The certificate chain is exactly what it sounds like: a series of certificates. For the AWS dialog, you need to include the intermediate certificate and the root certificate one after the other without any blank lines. Both certificates need to be in PEM format, so you need to go through the same steps as with the domain certificate.
(openssl x509 -inform PEM -in PositiveSSLCA2.crt; openssl x509 -inform PEM -in AddTrustExternalCARoot.crt)
The output of this command is the concatenation of the two certificates in PEM format. Copy the entire output into the Certificate Chain box in the dialog.
Note on errors
The AWS dialog will give you an error message if any of the fields contains an invalid value. This is very helpful, as it prevents you from needing to debug errors down the line if you misconfigured the certificate information. On the other hand, the error message is usually completely unhelpful along the lines of, “Invalid private key”. It will never give you more specific information about why your information is wrong, though the most common reason is that the format is incorrect. The most common errors are not using PEM format, not including all of the delimiters, and having additional blank lines.
Use with Play
When setting this up in production, I noticed an interesting wrinkle with our Play server. I had it set up with
XForwardedSupport=127.0.0.1 to enable the use of
X-Forwarded-* headers with Apache4 in our integration environment. When I put this into production, I started getting all kinds of errors. The problem is that the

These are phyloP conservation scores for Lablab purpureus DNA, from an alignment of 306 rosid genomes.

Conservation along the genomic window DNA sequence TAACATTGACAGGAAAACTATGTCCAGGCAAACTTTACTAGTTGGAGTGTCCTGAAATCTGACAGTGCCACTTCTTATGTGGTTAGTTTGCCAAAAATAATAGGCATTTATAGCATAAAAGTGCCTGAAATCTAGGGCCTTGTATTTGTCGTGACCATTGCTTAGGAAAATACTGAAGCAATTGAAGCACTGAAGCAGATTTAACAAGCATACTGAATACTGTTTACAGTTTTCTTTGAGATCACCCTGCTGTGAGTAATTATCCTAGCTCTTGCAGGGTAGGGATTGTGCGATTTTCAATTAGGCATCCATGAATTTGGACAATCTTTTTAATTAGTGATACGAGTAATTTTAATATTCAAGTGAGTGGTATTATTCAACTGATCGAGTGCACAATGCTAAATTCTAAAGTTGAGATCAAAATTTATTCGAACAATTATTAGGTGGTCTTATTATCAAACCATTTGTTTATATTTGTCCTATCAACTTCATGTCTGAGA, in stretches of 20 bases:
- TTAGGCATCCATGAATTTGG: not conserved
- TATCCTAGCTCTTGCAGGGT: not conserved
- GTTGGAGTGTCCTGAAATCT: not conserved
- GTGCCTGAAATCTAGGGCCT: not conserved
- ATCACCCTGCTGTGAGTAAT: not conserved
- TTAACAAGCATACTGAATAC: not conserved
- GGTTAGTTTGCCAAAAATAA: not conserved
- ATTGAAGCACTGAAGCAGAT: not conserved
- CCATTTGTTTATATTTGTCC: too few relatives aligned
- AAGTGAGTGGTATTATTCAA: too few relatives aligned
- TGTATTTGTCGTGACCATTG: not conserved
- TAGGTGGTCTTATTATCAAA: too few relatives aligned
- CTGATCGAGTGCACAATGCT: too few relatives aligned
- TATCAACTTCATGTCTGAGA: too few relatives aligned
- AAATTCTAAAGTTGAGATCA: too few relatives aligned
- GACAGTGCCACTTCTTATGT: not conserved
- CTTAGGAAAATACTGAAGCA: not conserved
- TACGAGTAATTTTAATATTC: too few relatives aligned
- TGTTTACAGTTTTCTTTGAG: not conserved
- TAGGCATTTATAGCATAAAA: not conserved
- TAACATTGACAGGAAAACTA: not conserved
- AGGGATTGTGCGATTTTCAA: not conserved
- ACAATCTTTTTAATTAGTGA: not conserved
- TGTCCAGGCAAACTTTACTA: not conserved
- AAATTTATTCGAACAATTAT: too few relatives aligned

X-Forwarded-For header is set by the ELB to be the ELB IP address rather than the Apache IP address (Apache is still used on the front end servers to front Play). The result was that Play was not allowing requests through.
XForwardedSupport in production only, figuring I would go back and solve that problem later. As it turned out, I actually didn’t need to do anything else. My first test and production works correctly and
request.secure was already returning the correct value. Upon looking at the source code, it appears that
XForwardedSupport only affects the values of
The process of setting up SSL on an Amazon elastic load balancer isn’t as straightforward as it seems from the simple dialog. I spent several hours scouring the Internet for tips on how to deal with certificates on an ELB. I hope that this post saves you some time when setting up SSL on an ELB.
- How certificate chains work (IBM)
- Root certificate (Wikipedia)
- OpenSSL: The Open Source Toolkis for SSL/TLS (OpenSSL)
- Setting up Apache as a SSL front-end for Play